Repressilators were first reported in a paper by Michael Elowitz and Stanislas Leibler in 2000. This network was designed from scratch to exhibit a stable oscillation which is reported via the expression of green fluorescent protein, and hence acts like an electrical oscillator system with fixed time periods. The network was implemented in Escherichia coli using standard molecular biology methods and observations were performed that verify that the engineered colonies do indeed exhibit the desired oscillatory behavior.
The repressilator consists of three genes connected in a feedback loop, such that each gene represses the next gene in the loop, and is repressed by the previous gene. In addition, green fluorescent protein is used as a reporter so that the behavior of the network can be observed using fluorescence microscopy.
The design of the repressilator was guided by two simple mathematical models, one continuous and deterministic and the other discrete and stochastic.
These models were analyzed to determine the values for the various rates which would yield a sustained oscillation. It was found that these oscillations were favoured by strong promoters coupled to efficient ribosome binding sites, tight transcriptional repression (low 'leakiness'), cooperative repression characteristics, and comparable protein and mRNA decay rates.
This analysis motivated two design features which were engineered into the genes:
Second, to reduce the disparity between the lifetimes of the repressor proteins and the mRNAs, a carboxy terminal tag based on the ssRA RNA sequence was added at the 3' end of each repressor gene. This tag is recognized by proteases which target the protein for degradation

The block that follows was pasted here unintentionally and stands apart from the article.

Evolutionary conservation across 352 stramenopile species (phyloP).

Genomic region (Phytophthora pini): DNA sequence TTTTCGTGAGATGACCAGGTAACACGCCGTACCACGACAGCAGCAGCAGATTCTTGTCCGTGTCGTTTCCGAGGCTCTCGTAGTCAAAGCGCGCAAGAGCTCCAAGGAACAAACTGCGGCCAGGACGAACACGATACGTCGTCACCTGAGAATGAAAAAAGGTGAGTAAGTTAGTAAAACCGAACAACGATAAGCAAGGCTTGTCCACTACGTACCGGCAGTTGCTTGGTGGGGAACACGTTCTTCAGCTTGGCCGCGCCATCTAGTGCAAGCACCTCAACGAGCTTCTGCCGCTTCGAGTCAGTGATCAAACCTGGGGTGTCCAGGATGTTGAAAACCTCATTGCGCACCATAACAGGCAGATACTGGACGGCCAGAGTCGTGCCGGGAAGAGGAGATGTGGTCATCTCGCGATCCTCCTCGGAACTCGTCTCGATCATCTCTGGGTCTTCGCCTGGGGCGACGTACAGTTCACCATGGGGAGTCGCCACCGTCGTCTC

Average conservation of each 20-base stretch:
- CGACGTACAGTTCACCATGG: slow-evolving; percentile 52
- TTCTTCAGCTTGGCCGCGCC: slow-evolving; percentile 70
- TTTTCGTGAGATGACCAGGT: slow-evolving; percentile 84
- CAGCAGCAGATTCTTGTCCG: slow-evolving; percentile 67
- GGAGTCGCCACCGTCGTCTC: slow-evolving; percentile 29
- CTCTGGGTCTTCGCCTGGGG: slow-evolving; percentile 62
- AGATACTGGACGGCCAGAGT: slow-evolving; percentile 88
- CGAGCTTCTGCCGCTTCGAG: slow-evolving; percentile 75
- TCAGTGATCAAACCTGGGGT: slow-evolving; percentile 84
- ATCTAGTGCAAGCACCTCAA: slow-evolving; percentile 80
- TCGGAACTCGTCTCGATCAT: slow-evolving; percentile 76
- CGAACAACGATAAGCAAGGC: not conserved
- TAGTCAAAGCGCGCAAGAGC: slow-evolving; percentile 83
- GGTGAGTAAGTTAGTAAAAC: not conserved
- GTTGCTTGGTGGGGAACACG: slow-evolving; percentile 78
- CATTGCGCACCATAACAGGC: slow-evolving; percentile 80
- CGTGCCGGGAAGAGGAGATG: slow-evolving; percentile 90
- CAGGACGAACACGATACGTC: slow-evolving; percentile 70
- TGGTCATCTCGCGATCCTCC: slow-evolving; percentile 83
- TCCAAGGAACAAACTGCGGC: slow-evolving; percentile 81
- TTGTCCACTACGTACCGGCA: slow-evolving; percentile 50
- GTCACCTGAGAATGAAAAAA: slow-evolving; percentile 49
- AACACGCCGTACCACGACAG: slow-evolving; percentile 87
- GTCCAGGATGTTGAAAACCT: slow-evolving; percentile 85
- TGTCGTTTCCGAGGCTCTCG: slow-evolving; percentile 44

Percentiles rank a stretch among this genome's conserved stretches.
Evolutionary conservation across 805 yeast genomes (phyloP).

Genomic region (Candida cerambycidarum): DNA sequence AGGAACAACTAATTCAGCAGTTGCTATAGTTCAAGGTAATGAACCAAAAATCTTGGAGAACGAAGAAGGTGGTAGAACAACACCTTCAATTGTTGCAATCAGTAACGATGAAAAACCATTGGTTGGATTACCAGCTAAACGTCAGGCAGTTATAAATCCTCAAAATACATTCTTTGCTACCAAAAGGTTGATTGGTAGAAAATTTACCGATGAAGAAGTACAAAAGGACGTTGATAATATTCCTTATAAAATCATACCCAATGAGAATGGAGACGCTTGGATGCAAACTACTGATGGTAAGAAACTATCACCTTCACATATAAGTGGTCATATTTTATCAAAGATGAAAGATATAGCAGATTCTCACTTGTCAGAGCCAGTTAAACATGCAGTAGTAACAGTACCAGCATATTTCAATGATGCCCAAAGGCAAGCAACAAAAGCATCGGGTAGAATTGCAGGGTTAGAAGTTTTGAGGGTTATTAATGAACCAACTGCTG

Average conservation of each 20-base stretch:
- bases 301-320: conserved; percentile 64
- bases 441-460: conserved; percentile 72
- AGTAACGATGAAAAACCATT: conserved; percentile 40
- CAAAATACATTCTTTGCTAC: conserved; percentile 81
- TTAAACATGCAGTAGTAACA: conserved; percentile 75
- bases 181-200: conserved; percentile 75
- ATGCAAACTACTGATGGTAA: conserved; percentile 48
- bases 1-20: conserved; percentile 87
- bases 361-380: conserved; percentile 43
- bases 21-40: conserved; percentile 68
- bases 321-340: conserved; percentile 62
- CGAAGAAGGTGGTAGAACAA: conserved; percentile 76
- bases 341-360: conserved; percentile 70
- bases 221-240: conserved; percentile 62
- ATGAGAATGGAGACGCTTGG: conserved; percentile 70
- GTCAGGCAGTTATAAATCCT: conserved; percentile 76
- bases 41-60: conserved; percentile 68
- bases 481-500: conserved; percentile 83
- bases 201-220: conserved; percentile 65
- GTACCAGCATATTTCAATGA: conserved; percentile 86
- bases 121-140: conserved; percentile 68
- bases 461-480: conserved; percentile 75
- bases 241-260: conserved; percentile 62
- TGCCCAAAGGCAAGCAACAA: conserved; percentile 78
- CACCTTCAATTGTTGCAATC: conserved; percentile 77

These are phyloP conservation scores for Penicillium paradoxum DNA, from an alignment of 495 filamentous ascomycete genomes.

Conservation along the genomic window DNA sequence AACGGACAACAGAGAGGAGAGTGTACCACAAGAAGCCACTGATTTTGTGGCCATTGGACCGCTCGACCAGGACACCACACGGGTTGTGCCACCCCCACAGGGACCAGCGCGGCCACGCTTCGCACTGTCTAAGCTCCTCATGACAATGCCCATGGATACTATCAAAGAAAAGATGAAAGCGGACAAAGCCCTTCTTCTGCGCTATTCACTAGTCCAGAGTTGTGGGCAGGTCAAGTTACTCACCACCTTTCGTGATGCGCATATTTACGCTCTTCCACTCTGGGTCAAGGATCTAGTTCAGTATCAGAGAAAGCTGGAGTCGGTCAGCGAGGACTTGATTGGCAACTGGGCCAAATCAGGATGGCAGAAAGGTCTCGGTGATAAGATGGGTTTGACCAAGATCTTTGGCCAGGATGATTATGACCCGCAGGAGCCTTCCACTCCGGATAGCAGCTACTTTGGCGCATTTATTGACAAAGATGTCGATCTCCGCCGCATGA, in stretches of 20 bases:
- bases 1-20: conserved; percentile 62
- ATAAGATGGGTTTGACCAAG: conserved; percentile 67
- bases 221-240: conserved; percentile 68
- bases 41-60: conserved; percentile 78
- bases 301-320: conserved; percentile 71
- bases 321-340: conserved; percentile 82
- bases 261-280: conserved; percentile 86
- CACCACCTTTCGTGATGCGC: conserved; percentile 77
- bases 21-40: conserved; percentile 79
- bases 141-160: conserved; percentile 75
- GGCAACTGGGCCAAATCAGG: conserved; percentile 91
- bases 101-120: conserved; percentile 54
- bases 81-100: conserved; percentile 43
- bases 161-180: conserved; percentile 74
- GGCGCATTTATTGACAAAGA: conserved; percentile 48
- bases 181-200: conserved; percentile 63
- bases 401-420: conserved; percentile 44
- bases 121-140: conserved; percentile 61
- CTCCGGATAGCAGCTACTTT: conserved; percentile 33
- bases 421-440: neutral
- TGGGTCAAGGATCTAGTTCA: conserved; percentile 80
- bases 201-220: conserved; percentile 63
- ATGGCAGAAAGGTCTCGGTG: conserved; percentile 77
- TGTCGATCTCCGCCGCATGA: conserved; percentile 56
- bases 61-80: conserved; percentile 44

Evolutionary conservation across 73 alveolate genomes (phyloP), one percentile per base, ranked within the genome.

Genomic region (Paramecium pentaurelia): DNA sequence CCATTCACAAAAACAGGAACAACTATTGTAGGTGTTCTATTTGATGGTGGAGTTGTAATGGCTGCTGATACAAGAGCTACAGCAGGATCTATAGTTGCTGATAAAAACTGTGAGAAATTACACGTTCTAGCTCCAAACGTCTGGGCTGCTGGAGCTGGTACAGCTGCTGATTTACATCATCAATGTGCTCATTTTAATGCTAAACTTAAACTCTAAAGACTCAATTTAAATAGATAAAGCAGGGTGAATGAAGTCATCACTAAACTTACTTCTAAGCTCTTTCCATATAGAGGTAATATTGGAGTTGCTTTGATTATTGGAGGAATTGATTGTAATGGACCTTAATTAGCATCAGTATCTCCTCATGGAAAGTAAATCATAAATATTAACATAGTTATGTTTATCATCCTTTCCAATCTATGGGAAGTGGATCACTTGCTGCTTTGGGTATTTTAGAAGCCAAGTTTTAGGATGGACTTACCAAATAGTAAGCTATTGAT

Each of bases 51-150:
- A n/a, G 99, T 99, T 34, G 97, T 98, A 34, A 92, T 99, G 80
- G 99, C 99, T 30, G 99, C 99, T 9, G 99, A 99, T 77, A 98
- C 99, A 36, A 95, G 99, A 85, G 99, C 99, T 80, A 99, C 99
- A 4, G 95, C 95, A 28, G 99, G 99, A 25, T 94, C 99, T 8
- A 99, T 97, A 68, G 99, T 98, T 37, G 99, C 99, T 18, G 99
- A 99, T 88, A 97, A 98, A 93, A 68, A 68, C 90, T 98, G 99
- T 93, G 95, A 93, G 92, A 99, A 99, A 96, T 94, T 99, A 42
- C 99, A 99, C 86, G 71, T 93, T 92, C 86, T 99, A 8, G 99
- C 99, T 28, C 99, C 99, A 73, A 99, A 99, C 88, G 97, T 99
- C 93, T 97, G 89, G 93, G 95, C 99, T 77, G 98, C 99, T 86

The repressilator is a milestone of synthetic biology which shows that genetic regulatory networks which perform a novel desired function can be designed and implemented. Further, the initial experiment gives new appreciation to the circadian clock found in many organisms, as they perform much more robustly than the repressilator. More recent investigations at the RIKEN Quantitative Biology Center have found that a single protein molecule could form a temperature independent, self-sustainable oscillator when it takes chemical modifications.
Repressilators in adapted mathematical could potentially aid research in fields ranging from circadian biology to endocrinology. They are increasingly able to demonstrate the synchronization inherent in natural biological systems and the factors that affect them.
In 2016, a research team greatly improved upon the accuracy of previous designs.
- Oliveira, Samuel M. D.; Chandraseelan, Jerome G.; Häkkinen, Antti; Goncalves, Nadia S. M.; Yli-Harja, Olli; Startceva, Sofia; Ribeiro, Andre S. "Single-cell kinetics of a repressilator when implemented in a single-copy plasmid". Mol. BioSyst. 11 (7): 1939–1945. doi:10.1039/c5mb00012b.
- A Synthetic Oscillatory Network of Transcriptional Regulators; Michael Elowitz and Stanislas Leibler; Nature. 2000 Jan 20;403(6767):335-8.
- Jolley, Craig C.; Ode, Koji L.; Ueda, Hiroki R. "A Design Principle for a Posttranslational Biochemical Oscillator". Cell Reports. 2 (4): 938–950. ISSN 2211-1247. PMID 23084745. doi:10.1016/j.celrep.2012.09.006.
- Garcia-Ojalvo, Jordi; Elowitz, Michael B.; Strogatz, Steven H. (2004-07-27). "Modeling a synthetic multicellular clock: Repressilators coupled by quorum sensing". Proceedings of the National Academy of Sciences of the United States of America. 101 (30): 10955–10960. ISSN 0027-8424. PMC . PMID 15256602. doi:10.1073/pnas.0307095101.
- Direct link to the repressilator model and a Description in BioModels Database
- A simulation of the repressilator in R https://gist.github.com/AndreyAkinshin/37f3e68a1576f9ea1e5c01f2fd64fe5e